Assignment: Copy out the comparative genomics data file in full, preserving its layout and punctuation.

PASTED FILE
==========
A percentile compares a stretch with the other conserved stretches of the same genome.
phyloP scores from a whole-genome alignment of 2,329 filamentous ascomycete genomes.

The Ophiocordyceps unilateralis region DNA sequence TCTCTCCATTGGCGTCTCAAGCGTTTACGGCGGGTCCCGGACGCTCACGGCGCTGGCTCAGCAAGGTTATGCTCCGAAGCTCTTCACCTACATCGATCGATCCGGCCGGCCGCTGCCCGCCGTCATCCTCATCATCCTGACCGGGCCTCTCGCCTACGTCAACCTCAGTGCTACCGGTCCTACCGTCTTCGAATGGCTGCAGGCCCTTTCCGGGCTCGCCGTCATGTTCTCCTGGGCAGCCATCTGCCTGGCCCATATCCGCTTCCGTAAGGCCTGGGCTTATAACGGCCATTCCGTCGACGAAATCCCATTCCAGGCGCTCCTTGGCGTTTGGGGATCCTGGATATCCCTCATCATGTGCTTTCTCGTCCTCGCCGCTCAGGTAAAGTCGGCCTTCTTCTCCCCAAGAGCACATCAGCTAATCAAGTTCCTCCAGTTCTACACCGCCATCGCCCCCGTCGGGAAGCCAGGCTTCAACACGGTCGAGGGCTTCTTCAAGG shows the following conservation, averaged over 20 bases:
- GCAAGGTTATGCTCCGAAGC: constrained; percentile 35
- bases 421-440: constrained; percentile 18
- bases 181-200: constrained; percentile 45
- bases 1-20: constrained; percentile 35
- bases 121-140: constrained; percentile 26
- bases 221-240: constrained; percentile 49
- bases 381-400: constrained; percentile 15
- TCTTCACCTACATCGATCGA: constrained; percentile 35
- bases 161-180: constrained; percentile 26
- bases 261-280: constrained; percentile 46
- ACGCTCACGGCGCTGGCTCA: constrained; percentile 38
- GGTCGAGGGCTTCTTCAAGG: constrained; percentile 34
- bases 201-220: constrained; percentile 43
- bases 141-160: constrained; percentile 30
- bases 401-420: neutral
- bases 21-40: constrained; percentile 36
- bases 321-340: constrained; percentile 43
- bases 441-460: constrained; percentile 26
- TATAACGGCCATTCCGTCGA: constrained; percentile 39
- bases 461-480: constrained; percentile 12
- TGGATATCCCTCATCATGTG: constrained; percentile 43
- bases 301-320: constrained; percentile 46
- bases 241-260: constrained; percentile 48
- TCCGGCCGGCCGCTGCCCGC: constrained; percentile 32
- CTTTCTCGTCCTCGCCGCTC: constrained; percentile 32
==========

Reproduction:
A percentile compares a stretch with the other conserved stretches of the same genome.
phyloP scores from a whole-genome alignment of 2,329 filamentous ascomycete genomes.

The Ophiocordyceps unilateralis region DNA sequence TCTCTCCATTGGCGTCTCAAGCGTTTACGGCGGGTCCCGGACGCTCACGGCGCTGGCTCAGCAAGGTTATGCTCCGAAGCTCTTCACCTACATCGATCGATCCGGCCGGCCGCTGCCCGCCGTCATCCTCATCATCCTGACCGGGCCTCTCGCCTACGTCAACCTCAGTGCTACCGGTCCTACCGTCTTCGAATGGCTGCAGGCCCTTTCCGGGCTCGCCGTCATGTTCTCCTGGGCAGCCATCTGCCTGGCCCATATCCGCTTCCGTAAGGCCTGGGCTTATAACGGCCATTCCGTCGACGAAATCCCATTCCAGGCGCTCCTTGGCGTTTGGGGATCCTGGATATCCCTCATCATGTGCTTTCTCGTCCTCGCCGCTCAGGTAAAGTCGGCCTTCTTCTCCCCAAGAGCACATCAGCTAATCAAGTTCCTCCAGTTCTACACCGCCATCGCCCCCGTCGGGAAGCCAGGCTTCAACACGGTCGAGGGCTTCTTCAAGG shows the following conservation, averaged over 20 bases:
- GCAAGGTTATGCTCCGAAGC: constrained; percentile 35
- bases 421-440: constrained; percentile 18
- bases 181-200: constrained; percentile 45
- bases 1-20: constrained; percentile 35
- bases 121-140: constrained; percentile 26
- bases 221-240: constrained; percentile 49
- bases 381-400: constrained; percentile 15
- TCTTCACCTACATCGATCGA: constrained; percentile 35
- bases 161-180: constrained; percentile 26
- bases 261-280: constrained; percentile 46
- ACGCTCACGGCGCTGGCTCA: constrained; percentile 38
- GGTCGAGGGCTTCTTCAAGG: constrained; percentile 34
- bases 201-220: constrained; percentile 43
- bases 141-160: constrained; percentile 30
- bases 401-420: neutral
- bases 21-40: constrained; percentile 36
- bases 321-340: constrained; percentile 43
- bases 441-460: constrained; percentile 26
- TATAACGGCCATTCCGTCGA: constrained; percentile 39
- bases 461-480: constrained; percentile 12
- TGGATATCCCTCATCATGTG: constrained; percentile 43
- bases 301-320: constrained; percentile 46
- bases 241-260: constrained; percentile 48
- TCCGGCCGGCCGCTGCCCGC: constrained; percentile 32
- CTTTCTCGTCCTCGCCGCTC: constrained; percentile 32